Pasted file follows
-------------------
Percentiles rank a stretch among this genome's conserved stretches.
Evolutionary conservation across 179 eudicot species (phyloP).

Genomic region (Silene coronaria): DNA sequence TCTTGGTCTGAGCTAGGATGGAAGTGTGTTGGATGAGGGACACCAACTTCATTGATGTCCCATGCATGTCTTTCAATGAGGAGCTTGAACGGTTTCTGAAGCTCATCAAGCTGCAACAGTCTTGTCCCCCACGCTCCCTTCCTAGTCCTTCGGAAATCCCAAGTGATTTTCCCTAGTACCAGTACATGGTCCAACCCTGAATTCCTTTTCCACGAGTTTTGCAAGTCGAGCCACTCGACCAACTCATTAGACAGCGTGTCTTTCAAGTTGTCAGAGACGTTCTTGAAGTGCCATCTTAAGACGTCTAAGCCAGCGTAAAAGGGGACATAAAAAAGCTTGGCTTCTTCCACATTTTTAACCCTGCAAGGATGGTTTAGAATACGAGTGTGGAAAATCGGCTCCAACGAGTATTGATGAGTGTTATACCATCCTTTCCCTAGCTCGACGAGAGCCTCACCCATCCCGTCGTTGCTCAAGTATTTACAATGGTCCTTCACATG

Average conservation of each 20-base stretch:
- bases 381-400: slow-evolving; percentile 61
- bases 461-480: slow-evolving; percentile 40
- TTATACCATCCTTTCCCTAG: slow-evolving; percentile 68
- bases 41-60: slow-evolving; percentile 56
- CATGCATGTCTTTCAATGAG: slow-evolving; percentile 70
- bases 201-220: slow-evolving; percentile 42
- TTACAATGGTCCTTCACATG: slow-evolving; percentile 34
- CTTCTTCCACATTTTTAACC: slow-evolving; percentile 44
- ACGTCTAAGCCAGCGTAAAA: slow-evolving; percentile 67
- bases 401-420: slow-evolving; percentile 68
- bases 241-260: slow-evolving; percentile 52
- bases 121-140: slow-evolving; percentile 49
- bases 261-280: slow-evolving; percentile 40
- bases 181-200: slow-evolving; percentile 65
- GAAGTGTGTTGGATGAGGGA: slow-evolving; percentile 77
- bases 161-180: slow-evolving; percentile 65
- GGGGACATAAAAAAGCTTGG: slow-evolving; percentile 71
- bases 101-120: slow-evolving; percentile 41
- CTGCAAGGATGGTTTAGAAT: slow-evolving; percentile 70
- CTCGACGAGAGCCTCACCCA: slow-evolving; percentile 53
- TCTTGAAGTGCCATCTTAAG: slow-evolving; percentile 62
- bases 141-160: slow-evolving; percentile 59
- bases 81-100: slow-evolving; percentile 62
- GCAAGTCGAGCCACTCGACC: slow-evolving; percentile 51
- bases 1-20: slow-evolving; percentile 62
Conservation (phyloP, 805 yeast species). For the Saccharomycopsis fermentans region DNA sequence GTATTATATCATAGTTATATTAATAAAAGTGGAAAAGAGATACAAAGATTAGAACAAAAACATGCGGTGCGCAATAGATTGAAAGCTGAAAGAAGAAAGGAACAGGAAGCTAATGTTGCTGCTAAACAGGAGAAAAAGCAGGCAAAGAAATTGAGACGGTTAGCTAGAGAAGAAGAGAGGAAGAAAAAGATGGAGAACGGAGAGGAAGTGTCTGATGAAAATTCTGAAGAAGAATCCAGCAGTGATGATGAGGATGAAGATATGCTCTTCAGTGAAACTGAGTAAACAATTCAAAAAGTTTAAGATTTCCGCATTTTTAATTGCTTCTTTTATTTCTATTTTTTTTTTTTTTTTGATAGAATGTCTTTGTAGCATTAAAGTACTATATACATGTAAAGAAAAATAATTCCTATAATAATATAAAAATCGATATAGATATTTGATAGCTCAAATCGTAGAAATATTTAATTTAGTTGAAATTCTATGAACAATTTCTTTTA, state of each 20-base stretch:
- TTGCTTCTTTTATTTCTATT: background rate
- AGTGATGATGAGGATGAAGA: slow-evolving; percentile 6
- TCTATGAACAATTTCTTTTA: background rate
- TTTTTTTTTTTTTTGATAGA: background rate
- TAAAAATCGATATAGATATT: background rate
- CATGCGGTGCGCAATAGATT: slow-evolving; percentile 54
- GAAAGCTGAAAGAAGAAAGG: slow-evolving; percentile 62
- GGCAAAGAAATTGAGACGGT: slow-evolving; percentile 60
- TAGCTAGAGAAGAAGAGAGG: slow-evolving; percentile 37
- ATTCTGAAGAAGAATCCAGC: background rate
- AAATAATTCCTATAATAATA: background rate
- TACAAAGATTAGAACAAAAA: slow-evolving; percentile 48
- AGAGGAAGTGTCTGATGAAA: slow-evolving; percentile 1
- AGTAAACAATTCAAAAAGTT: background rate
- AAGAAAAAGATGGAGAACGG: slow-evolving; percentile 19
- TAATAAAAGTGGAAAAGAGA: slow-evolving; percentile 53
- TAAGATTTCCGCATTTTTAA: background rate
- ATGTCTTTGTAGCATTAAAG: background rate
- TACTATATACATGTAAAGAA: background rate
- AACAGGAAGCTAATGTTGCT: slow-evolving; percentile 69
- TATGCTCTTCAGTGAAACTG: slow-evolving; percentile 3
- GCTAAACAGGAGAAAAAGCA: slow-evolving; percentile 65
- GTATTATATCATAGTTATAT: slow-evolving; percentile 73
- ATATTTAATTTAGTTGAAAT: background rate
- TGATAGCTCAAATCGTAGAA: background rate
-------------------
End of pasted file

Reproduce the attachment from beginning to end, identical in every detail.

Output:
Percentiles rank a stretch among this genome's conserved stretches.
Evolutionary conservation across 179 eudicot species (phyloP).

Genomic region (Silene coronaria): DNA sequence TCTTGGTCTGAGCTAGGATGGAAGTGTGTTGGATGAGGGACACCAACTTCATTGATGTCCCATGCATGTCTTTCAATGAGGAGCTTGAACGGTTTCTGAAGCTCATCAAGCTGCAACAGTCTTGTCCCCCACGCTCCCTTCCTAGTCCTTCGGAAATCCCAAGTGATTTTCCCTAGTACCAGTACATGGTCCAACCCTGAATTCCTTTTCCACGAGTTTTGCAAGTCGAGCCACTCGACCAACTCATTAGACAGCGTGTCTTTCAAGTTGTCAGAGACGTTCTTGAAGTGCCATCTTAAGACGTCTAAGCCAGCGTAAAAGGGGACATAAAAAAGCTTGGCTTCTTCCACATTTTTAACCCTGCAAGGATGGTTTAGAATACGAGTGTGGAAAATCGGCTCCAACGAGTATTGATGAGTGTTATACCATCCTTTCCCTAGCTCGACGAGAGCCTCACCCATCCCGTCGTTGCTCAAGTATTTACAATGGTCCTTCACATG

Average conservation of each 20-base stretch:
- bases 381-400: slow-evolving; percentile 61
- bases 461-480: slow-evolving; percentile 40
- TTATACCATCCTTTCCCTAG: slow-evolving; percentile 68
- bases 41-60: slow-evolving; percentile 56
- CATGCATGTCTTTCAATGAG: slow-evolving; percentile 70
- bases 201-220: slow-evolving; percentile 42
- TTACAATGGTCCTTCACATG: slow-evolving; percentile 34
- CTTCTTCCACATTTTTAACC: slow-evolving; percentile 44
- ACGTCTAAGCCAGCGTAAAA: slow-evolving; percentile 67
- bases 401-420: slow-evolving; percentile 68
- bases 241-260: slow-evolving; percentile 52
- bases 121-140: slow-evolving; percentile 49
- bases 261-280: slow-evolving; percentile 40
- bases 181-200: slow-evolving; percentile 65
- GAAGTGTGTTGGATGAGGGA: slow-evolving; percentile 77
- bases 161-180: slow-evolving; percentile 65
- GGGGACATAAAAAAGCTTGG: slow-evolving; percentile 71
- bases 101-120: slow-evolving; percentile 41
- CTGCAAGGATGGTTTAGAAT: slow-evolving; percentile 70
- CTCGACGAGAGCCTCACCCA: slow-evolving; percentile 53
- TCTTGAAGTGCCATCTTAAG: slow-evolving; percentile 62
- bases 141-160: slow-evolving; percentile 59
- bases 81-100: slow-evolving; percentile 62
- GCAAGTCGAGCCACTCGACC: slow-evolving; percentile 51
- bases 1-20: slow-evolving; percentile 62
Conservation (phyloP, 805 yeast species). For the Saccharomycopsis fermentans region DNA sequence GTATTATATCATAGTTATATTAATAAAAGTGGAAAAGAGATACAAAGATTAGAACAAAAACATGCGGTGCGCAATAGATTGAAAGCTGAAAGAAGAAAGGAACAGGAAGCTAATGTTGCTGCTAAACAGGAGAAAAAGCAGGCAAAGAAATTGAGACGGTTAGCTAGAGAAGAAGAGAGGAAGAAAAAGATGGAGAACGGAGAGGAAGTGTCTGATGAAAATTCTGAAGAAGAATCCAGCAGTGATGATGAGGATGAAGATATGCTCTTCAGTGAAACTGAGTAAACAATTCAAAAAGTTTAAGATTTCCGCATTTTTAATTGCTTCTTTTATTTCTATTTTTTTTTTTTTTTTGATAGAATGTCTTTGTAGCATTAAAGTACTATATACATGTAAAGAAAAATAATTCCTATAATAATATAAAAATCGATATAGATATTTGATAGCTCAAATCGTAGAAATATTTAATTTAGTTGAAATTCTATGAACAATTTCTTTTA, state of each 20-base stretch:
- TTGCTTCTTTTATTTCTATT: background rate
- AGTGATGATGAGGATGAAGA: slow-evolving; percentile 6
- TCTATGAACAATTTCTTTTA: background rate
- TTTTTTTTTTTTTTGATAGA: background rate
- TAAAAATCGATATAGATATT: background rate
- CATGCGGTGCGCAATAGATT: slow-evolving; percentile 54
- GAAAGCTGAAAGAAGAAAGG: slow-evolving; percentile 62
- GGCAAAGAAATTGAGACGGT: slow-evolving; percentile 60
- TAGCTAGAGAAGAAGAGAGG: slow-evolving; percentile 37
- ATTCTGAAGAAGAATCCAGC: background rate
- AAATAATTCCTATAATAATA: background rate
- TACAAAGATTAGAACAAAAA: slow-evolving; percentile 48
- AGAGGAAGTGTCTGATGAAA: slow-evolving; percentile 1
- AGTAAACAATTCAAAAAGTT: background rate
- AAGAAAAAGATGGAGAACGG: slow-evolving; percentile 19
- TAATAAAAGTGGAAAAGAGA: slow-evolving; percentile 53
- TAAGATTTCCGCATTTTTAA: background rate
- ATGTCTTTGTAGCATTAAAG: background rate
- TACTATATACATGTAAAGAA: background rate
- AACAGGAAGCTAATGTTGCT: slow-evolving; percentile 69
- TATGCTCTTCAGTGAAACTG: slow-evolving; percentile 3
- GCTAAACAGGAGAAAAAGCA: slow-evolving; percentile 65
- GTATTATATCATAGTTATAT: slow-evolving; percentile 73
- ATATTTAATTTAGTTGAAAT: background rate
- TGATAGCTCAAATCGTAGAA: background rate